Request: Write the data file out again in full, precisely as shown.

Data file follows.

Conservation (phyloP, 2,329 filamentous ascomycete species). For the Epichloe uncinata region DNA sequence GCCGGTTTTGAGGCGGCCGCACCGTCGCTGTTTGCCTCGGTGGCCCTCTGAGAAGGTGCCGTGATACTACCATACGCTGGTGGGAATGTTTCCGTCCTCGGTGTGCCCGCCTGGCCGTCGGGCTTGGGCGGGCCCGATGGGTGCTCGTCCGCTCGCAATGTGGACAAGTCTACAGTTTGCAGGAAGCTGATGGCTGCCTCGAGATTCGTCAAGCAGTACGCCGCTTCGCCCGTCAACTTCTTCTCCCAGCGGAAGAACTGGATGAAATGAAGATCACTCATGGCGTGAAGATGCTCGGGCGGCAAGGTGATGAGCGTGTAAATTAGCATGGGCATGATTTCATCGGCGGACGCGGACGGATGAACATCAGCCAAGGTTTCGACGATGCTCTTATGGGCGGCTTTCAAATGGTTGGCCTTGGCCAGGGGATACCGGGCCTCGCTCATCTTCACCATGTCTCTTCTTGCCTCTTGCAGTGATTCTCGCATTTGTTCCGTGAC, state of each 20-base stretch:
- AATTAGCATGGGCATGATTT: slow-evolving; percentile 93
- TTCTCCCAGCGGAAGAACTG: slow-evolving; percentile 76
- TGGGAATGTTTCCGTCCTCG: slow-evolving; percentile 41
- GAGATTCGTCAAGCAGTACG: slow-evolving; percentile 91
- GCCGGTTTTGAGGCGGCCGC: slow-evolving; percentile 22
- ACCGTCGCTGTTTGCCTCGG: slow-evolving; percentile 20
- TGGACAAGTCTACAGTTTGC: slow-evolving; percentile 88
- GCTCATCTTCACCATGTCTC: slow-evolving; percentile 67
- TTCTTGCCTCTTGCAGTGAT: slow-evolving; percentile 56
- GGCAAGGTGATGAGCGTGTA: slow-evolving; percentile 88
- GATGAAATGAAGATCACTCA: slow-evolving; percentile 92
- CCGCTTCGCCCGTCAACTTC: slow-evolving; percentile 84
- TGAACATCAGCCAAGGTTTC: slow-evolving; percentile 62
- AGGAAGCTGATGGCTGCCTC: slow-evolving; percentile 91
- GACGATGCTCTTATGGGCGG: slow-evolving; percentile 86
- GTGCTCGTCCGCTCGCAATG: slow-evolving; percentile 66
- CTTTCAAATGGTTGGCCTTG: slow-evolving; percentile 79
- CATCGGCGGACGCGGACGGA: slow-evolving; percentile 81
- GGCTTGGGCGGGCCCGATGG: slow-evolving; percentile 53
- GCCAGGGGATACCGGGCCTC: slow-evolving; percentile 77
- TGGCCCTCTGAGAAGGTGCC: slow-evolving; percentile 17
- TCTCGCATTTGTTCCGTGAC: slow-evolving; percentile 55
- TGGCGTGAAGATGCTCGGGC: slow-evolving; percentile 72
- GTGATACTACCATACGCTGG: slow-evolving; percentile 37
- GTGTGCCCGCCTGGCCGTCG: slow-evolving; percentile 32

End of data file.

Conservation (phyloP, 2,329 filamentous ascomycete species). For the Epichloe uncinata region DNA sequence GCCGGTTTTGAGGCGGCCGCACCGTCGCTGTTTGCCTCGGTGGCCCTCTGAGAAGGTGCCGTGATACTACCATACGCTGGTGGGAATGTTTCCGTCCTCGGTGTGCCCGCCTGGCCGTCGGGCTTGGGCGGGCCCGATGGGTGCTCGTCCGCTCGCAATGTGGACAAGTCTACAGTTTGCAGGAAGCTGATGGCTGCCTCGAGATTCGTCAAGCAGTACGCCGCTTCGCCCGTCAACTTCTTCTCCCAGCGGAAGAACTGGATGAAATGAAGATCACTCATGGCGTGAAGATGCTCGGGCGGCAAGGTGATGAGCGTGTAAATTAGCATGGGCATGATTTCATCGGCGGACGCGGACGGATGAACATCAGCCAAGGTTTCGACGATGCTCTTATGGGCGGCTTTCAAATGGTTGGCCTTGGCCAGGGGATACCGGGCCTCGCTCATCTTCACCATGTCTCTTCTTGCCTCTTGCAGTGATTCTCGCATTTGTTCCGTGAC, state of each 20-base stretch:
- AATTAGCATGGGCATGATTT: slow-evolving; percentile 93
- TTCTCCCAGCGGAAGAACTG: slow-evolving; percentile 76
- TGGGAATGTTTCCGTCCTCG: slow-evolving; percentile 41
- GAGATTCGTCAAGCAGTACG: slow-evolving; percentile 91
- GCCGGTTTTGAGGCGGCCGC: slow-evolving; percentile 22
- ACCGTCGCTGTTTGCCTCGG: slow-evolving; percentile 20
- TGGACAAGTCTACAGTTTGC: slow-evolving; percentile 88
- GCTCATCTTCACCATGTCTC: slow-evolving; percentile 67
- TTCTTGCCTCTTGCAGTGAT: slow-evolving; percentile 56
- GGCAAGGTGATGAGCGTGTA: slow-evolving; percentile 88
- GATGAAATGAAGATCACTCA: slow-evolving; percentile 92
- CCGCTTCGCCCGTCAACTTC: slow-evolving; percentile 84
- TGAACATCAGCCAAGGTTTC: slow-evolving; percentile 62
- AGGAAGCTGATGGCTGCCTC: slow-evolving; percentile 91
- GACGATGCTCTTATGGGCGG: slow-evolving; percentile 86
- GTGCTCGTCCGCTCGCAATG: slow-evolving; percentile 66
- CTTTCAAATGGTTGGCCTTG: slow-evolving; percentile 79
- CATCGGCGGACGCGGACGGA: slow-evolving; percentile 81
- GGCTTGGGCGGGCCCGATGG: slow-evolving; percentile 53
- GCCAGGGGATACCGGGCCTC: slow-evolving; percentile 77
- TGGCCCTCTGAGAAGGTGCC: slow-evolving; percentile 17
- TCTCGCATTTGTTCCGTGAC: slow-evolving; percentile 55
- TGGCGTGAAGATGCTCGGGC: slow-evolving; percentile 72
- GTGATACTACCATACGCTGG: slow-evolving; percentile 37
- GTGTGCCCGCCTGGCCGTCG: slow-evolving; percentile 32